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The 10 Best Beaches in Italy

Italy is a breathtaking country, surrounded by water on three of its four sides, making it quite the spectacle.


When you think of Italy, you think about mouthwatering cuisine, the Vatican Church, fashion, and various luxury car brands; beaches aren’t your first thought.


However, there is a vast variety of beaches that stretch from the north to the south of Italy — from rocky cliffside beaches to never-ending sandy strips scattered with your typical blue or red pinstriped umbrellas.


Where else in the world is an Aperol Spritz with a nice focaccia panino more acceptable? ... I'll wait.



What's Unique about Italy’s Beaches?

While Greece offers an amazing experience and rivals many of the beaches that Italy has to offer, it is the diversity of ecosystems and towns surrounding beaches in Italy that makes them so special and worth visiting.


Besides the fantastic wine, culture, and cuisine that accompanies each region.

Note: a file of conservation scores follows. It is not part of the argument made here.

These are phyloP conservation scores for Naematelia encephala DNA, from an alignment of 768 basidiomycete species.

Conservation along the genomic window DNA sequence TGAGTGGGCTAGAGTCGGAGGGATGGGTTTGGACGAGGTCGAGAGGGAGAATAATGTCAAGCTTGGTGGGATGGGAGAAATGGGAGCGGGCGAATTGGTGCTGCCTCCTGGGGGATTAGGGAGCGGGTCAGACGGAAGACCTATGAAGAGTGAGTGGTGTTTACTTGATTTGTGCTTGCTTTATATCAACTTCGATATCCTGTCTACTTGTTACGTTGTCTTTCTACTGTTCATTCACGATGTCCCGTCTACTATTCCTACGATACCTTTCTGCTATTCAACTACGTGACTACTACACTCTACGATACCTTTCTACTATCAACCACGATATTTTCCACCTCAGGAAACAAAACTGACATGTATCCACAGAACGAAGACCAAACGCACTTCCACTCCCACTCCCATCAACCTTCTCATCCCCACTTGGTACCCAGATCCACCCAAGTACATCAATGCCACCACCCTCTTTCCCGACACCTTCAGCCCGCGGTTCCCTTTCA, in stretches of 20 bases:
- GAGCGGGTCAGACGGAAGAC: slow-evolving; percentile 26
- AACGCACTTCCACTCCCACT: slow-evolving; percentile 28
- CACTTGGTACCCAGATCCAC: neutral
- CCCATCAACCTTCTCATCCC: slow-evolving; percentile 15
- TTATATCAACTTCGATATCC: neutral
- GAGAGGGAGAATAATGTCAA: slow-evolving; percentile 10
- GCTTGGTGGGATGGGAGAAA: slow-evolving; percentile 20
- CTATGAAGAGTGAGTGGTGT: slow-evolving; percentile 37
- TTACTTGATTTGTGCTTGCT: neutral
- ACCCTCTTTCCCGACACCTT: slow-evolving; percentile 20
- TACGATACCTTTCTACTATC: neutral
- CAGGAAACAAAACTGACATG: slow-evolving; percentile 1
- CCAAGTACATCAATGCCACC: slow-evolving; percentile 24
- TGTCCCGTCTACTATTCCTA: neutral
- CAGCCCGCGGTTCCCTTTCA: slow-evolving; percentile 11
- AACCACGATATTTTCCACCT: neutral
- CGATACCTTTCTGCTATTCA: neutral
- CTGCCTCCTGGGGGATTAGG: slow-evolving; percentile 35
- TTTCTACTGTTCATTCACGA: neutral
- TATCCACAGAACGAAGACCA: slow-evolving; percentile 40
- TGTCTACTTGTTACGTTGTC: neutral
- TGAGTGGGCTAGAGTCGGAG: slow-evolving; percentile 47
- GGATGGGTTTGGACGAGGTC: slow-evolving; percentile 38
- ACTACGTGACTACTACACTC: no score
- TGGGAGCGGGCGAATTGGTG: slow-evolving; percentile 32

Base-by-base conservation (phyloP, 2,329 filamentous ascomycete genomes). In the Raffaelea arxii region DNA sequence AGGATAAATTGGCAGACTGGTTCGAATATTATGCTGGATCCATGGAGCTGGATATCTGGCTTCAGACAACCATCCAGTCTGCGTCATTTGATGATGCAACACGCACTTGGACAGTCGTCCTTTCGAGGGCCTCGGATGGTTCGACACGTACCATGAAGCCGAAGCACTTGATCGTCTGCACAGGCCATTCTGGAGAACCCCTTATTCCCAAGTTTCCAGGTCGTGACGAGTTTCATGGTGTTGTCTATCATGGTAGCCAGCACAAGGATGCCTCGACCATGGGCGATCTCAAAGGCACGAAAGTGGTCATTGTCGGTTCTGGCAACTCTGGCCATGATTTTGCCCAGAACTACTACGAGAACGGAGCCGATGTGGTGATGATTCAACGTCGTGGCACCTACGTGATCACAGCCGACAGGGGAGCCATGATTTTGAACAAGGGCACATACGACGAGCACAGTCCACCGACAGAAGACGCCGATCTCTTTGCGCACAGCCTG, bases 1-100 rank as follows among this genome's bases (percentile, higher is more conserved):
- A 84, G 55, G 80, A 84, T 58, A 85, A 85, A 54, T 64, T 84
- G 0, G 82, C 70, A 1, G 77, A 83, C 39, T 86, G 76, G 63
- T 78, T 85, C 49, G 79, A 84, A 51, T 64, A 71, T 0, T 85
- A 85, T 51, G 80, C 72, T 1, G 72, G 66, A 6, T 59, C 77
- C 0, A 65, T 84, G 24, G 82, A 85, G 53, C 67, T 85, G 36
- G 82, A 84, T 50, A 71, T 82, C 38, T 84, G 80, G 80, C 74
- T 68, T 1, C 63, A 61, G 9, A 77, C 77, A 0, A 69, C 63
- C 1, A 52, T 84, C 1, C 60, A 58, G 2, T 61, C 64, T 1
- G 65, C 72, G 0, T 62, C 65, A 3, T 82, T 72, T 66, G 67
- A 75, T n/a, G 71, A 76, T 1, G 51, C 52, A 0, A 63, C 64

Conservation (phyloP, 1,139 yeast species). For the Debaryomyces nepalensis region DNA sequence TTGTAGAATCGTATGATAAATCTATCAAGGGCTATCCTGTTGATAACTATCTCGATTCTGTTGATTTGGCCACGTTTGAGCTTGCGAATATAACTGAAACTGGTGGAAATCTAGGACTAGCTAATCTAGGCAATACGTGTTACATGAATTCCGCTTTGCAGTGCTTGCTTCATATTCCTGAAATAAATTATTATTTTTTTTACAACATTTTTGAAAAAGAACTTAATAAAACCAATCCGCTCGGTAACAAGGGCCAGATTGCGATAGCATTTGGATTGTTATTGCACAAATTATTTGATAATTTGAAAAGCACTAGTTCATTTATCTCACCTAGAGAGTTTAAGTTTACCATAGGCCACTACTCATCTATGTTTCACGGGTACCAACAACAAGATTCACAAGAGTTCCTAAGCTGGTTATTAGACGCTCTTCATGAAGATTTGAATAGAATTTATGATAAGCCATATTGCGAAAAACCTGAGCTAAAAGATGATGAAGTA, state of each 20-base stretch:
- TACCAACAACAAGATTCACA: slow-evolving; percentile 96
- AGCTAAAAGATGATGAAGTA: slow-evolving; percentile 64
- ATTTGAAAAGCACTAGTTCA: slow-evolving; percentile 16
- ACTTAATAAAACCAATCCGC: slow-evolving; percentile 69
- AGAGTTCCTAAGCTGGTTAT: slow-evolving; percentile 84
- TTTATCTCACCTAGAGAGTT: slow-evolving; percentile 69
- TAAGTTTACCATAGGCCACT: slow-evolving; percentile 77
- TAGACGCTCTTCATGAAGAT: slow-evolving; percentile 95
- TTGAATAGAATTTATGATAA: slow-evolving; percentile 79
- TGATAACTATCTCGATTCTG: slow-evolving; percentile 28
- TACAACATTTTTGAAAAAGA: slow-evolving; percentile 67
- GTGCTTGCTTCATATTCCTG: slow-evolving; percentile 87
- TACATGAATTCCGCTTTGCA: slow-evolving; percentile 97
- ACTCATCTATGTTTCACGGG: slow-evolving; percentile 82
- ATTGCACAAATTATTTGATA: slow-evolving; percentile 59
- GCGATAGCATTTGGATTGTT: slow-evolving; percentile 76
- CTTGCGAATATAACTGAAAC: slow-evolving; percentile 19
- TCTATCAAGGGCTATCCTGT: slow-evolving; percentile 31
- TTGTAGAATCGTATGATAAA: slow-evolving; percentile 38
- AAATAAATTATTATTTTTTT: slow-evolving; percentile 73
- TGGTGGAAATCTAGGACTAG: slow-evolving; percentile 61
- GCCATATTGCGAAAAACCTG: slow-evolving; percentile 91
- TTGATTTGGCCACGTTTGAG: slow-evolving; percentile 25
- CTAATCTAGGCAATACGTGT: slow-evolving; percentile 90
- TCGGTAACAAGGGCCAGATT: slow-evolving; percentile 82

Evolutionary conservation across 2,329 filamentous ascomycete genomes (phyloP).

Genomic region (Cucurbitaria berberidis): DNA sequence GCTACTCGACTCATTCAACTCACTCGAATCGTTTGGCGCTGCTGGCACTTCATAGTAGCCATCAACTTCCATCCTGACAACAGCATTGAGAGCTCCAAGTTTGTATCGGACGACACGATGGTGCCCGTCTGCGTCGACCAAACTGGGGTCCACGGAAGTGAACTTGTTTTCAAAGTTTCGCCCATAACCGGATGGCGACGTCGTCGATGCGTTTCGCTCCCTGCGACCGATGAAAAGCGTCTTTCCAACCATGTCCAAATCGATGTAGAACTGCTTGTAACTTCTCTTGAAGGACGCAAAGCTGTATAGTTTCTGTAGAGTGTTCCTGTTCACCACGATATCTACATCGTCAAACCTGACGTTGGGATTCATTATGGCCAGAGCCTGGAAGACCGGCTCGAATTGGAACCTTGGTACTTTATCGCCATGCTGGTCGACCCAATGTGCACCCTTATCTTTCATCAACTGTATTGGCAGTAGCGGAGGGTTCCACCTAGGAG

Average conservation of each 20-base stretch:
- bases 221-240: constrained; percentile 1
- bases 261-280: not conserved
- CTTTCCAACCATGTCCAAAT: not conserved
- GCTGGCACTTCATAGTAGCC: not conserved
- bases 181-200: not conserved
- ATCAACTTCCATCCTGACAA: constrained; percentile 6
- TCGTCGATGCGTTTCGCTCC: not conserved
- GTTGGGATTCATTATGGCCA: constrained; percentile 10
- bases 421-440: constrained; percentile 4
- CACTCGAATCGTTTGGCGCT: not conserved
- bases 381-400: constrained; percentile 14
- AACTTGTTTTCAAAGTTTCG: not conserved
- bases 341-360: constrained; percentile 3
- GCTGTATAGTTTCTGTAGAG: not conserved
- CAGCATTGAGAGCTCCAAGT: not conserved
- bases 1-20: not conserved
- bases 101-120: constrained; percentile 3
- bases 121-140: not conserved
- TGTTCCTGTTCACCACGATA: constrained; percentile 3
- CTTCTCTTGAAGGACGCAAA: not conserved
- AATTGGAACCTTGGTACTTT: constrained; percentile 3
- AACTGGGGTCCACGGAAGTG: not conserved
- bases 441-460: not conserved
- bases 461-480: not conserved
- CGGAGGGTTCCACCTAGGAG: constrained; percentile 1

The best time of year for much of Italy, especially the beaches and seaside towns, is from April to October, with June through August being the hottest and busiest, as tourists will be everywhere.


Best Beaches in Italy

#1: Scala dei Turchi, Sicily




Photo Credit: Andrea Caruso 


Located on the coast of Realmonte near Porto Empedocle in southern Sicily, this towering pearly white cliffside is a spectacle to behold.


Composed predominantly of salt, calcareous, and marl, it is about a 20-minute car ride from Agrigento and is a must-see for anyone visiting Sicily.


Park near the restaurant of Lido Scala dei Turchi, walk through the restaurant, and you will find a naturally made staircase made of rocks.


Not only can you grab a bite to eat, but it is also only a five-minute walk from the restaurant. 


#2: Cala Goloritze, Sardinia




Photo Credit: Ciro Perna


A 143-meter-tall limestone pinnacle towers over the bay.


On the east coast of Sardinia, it is located south of the port town of Cala Gonone near Capo Monte Santo.


In 1993, Cala Goloritzé was named a national monument of Sardinia, and in 1995, a national monument of Italy.


You can either hike in through the Altopiano del Golgo, which is about a four and a half-kilometer hike, or you can take a boat ride from the main touristic harbors: Santa Maria Navarrese, Arbatax, or Cala Gonone.

The turquoise crystal waters make it a snorkel paradise and something out of Pirates of The Caribbean.


#3: Le Dune di Porto Pino, Sardinia (H3)


Located in the southeastern portion of Sardinia near the town of Sant’Anna Arresi, Le Dune di Porto Pino, also called Is Arenas Biancas, is a sand dune beach paradise situated about four kilometers from the beach of Porto Pino.